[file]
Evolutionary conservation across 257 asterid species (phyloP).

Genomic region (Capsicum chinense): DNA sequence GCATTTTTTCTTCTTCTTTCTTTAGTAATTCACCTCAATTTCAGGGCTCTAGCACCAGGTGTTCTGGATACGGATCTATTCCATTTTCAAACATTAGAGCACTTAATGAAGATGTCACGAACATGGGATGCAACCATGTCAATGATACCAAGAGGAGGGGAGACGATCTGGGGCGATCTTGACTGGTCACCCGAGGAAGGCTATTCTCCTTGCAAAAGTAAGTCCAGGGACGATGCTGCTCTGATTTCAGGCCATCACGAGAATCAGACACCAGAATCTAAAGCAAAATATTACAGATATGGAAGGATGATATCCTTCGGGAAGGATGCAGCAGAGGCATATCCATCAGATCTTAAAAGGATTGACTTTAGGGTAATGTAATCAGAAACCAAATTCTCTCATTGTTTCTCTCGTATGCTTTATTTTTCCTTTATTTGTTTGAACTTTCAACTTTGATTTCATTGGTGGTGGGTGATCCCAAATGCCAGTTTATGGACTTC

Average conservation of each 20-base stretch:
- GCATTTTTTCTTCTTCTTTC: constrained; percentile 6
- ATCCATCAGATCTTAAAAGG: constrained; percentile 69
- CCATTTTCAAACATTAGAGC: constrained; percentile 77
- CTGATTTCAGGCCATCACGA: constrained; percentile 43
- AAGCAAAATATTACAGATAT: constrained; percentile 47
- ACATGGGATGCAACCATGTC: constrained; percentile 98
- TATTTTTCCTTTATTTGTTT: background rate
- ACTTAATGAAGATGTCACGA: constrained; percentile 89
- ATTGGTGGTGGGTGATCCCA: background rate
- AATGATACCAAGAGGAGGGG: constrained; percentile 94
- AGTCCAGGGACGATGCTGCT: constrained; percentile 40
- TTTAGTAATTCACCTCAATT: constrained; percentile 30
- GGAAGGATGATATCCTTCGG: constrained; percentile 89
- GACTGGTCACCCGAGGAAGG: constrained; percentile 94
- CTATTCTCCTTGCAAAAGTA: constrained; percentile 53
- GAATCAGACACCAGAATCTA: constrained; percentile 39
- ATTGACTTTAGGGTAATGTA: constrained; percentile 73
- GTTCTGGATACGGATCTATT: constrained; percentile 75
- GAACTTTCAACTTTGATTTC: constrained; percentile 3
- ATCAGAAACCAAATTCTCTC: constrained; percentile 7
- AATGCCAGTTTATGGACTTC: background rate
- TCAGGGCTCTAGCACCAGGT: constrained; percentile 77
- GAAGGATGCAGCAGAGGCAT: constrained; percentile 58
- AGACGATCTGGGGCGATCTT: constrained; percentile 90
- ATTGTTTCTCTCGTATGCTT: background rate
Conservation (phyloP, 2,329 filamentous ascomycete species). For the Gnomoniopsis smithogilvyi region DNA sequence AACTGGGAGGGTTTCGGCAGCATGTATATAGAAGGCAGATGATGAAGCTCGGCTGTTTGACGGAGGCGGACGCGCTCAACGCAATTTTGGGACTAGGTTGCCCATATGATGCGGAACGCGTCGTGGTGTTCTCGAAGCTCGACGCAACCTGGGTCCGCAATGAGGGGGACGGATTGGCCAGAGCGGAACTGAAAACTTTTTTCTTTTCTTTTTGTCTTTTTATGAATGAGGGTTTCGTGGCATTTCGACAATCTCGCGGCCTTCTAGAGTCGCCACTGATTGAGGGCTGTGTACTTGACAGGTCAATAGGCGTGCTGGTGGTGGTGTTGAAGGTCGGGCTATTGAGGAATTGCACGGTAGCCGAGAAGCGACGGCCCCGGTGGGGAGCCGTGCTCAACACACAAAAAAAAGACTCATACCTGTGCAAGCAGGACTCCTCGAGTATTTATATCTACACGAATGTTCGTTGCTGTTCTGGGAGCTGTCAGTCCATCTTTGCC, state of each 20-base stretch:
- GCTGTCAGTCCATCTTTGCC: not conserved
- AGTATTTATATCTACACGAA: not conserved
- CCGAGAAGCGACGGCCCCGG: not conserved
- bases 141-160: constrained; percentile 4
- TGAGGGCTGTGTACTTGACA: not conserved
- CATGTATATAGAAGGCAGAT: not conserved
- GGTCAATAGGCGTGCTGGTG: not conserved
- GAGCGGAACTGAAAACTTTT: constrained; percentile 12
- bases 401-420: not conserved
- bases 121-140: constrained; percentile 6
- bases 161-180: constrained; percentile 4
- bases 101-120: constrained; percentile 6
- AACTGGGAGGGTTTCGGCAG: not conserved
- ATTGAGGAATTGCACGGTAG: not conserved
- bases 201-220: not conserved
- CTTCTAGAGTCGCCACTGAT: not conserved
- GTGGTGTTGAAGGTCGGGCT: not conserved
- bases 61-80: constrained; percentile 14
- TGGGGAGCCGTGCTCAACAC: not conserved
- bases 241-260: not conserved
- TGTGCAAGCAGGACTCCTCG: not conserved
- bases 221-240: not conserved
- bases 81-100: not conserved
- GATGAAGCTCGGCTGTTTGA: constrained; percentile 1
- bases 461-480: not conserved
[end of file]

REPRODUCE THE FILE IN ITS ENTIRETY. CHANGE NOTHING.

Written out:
Evolutionary conservation across 257 asterid species (phyloP).

Genomic region (Capsicum chinense): DNA sequence GCATTTTTTCTTCTTCTTTCTTTAGTAATTCACCTCAATTTCAGGGCTCTAGCACCAGGTGTTCTGGATACGGATCTATTCCATTTTCAAACATTAGAGCACTTAATGAAGATGTCACGAACATGGGATGCAACCATGTCAATGATACCAAGAGGAGGGGAGACGATCTGGGGCGATCTTGACTGGTCACCCGAGGAAGGCTATTCTCCTTGCAAAAGTAAGTCCAGGGACGATGCTGCTCTGATTTCAGGCCATCACGAGAATCAGACACCAGAATCTAAAGCAAAATATTACAGATATGGAAGGATGATATCCTTCGGGAAGGATGCAGCAGAGGCATATCCATCAGATCTTAAAAGGATTGACTTTAGGGTAATGTAATCAGAAACCAAATTCTCTCATTGTTTCTCTCGTATGCTTTATTTTTCCTTTATTTGTTTGAACTTTCAACTTTGATTTCATTGGTGGTGGGTGATCCCAAATGCCAGTTTATGGACTTC

Average conservation of each 20-base stretch:
- GCATTTTTTCTTCTTCTTTC: constrained; percentile 6
- ATCCATCAGATCTTAAAAGG: constrained; percentile 69
- CCATTTTCAAACATTAGAGC: constrained; percentile 77
- CTGATTTCAGGCCATCACGA: constrained; percentile 43
- AAGCAAAATATTACAGATAT: constrained; percentile 47
- ACATGGGATGCAACCATGTC: constrained; percentile 98
- TATTTTTCCTTTATTTGTTT: background rate
- ACTTAATGAAGATGTCACGA: constrained; percentile 89
- ATTGGTGGTGGGTGATCCCA: background rate
- AATGATACCAAGAGGAGGGG: constrained; percentile 94
- AGTCCAGGGACGATGCTGCT: constrained; percentile 40
- TTTAGTAATTCACCTCAATT: constrained; percentile 30
- GGAAGGATGATATCCTTCGG: constrained; percentile 89
- GACTGGTCACCCGAGGAAGG: constrained; percentile 94
- CTATTCTCCTTGCAAAAGTA: constrained; percentile 53
- GAATCAGACACCAGAATCTA: constrained; percentile 39
- ATTGACTTTAGGGTAATGTA: constrained; percentile 73
- GTTCTGGATACGGATCTATT: constrained; percentile 75
- GAACTTTCAACTTTGATTTC: constrained; percentile 3
- ATCAGAAACCAAATTCTCTC: constrained; percentile 7
- AATGCCAGTTTATGGACTTC: background rate
- TCAGGGCTCTAGCACCAGGT: constrained; percentile 77
- GAAGGATGCAGCAGAGGCAT: constrained; percentile 58
- AGACGATCTGGGGCGATCTT: constrained; percentile 90
- ATTGTTTCTCTCGTATGCTT: background rate
Conservation (phyloP, 2,329 filamentous ascomycete species). For the Gnomoniopsis smithogilvyi region DNA sequence AACTGGGAGGGTTTCGGCAGCATGTATATAGAAGGCAGATGATGAAGCTCGGCTGTTTGACGGAGGCGGACGCGCTCAACGCAATTTTGGGACTAGGTTGCCCATATGATGCGGAACGCGTCGTGGTGTTCTCGAAGCTCGACGCAACCTGGGTCCGCAATGAGGGGGACGGATTGGCCAGAGCGGAACTGAAAACTTTTTTCTTTTCTTTTTGTCTTTTTATGAATGAGGGTTTCGTGGCATTTCGACAATCTCGCGGCCTTCTAGAGTCGCCACTGATTGAGGGCTGTGTACTTGACAGGTCAATAGGCGTGCTGGTGGTGGTGTTGAAGGTCGGGCTATTGAGGAATTGCACGGTAGCCGAGAAGCGACGGCCCCGGTGGGGAGCCGTGCTCAACACACAAAAAAAAGACTCATACCTGTGCAAGCAGGACTCCTCGAGTATTTATATCTACACGAATGTTCGTTGCTGTTCTGGGAGCTGTCAGTCCATCTTTGCC, state of each 20-base stretch:
- GCTGTCAGTCCATCTTTGCC: not conserved
- AGTATTTATATCTACACGAA: not conserved
- CCGAGAAGCGACGGCCCCGG: not conserved
- bases 141-160: constrained; percentile 4
- TGAGGGCTGTGTACTTGACA: not conserved
- CATGTATATAGAAGGCAGAT: not conserved
- GGTCAATAGGCGTGCTGGTG: not conserved
- GAGCGGAACTGAAAACTTTT: constrained; percentile 12
- bases 401-420: not conserved
- bases 121-140: constrained; percentile 6
- bases 161-180: constrained; percentile 4
- bases 101-120: constrained; percentile 6
- AACTGGGAGGGTTTCGGCAG: not conserved
- ATTGAGGAATTGCACGGTAG: not conserved
- bases 201-220: not conserved
- CTTCTAGAGTCGCCACTGAT: not conserved
- GTGGTGTTGAAGGTCGGGCT: not conserved
- bases 61-80: constrained; percentile 14
- TGGGGAGCCGTGCTCAACAC: not conserved
- bases 241-260: not conserved
- TGTGCAAGCAGGACTCCTCG: not conserved
- bases 221-240: not conserved
- bases 81-100: not conserved
- GATGAAGCTCGGCTGTTTGA: constrained; percentile 1
- bases 461-480: not conserved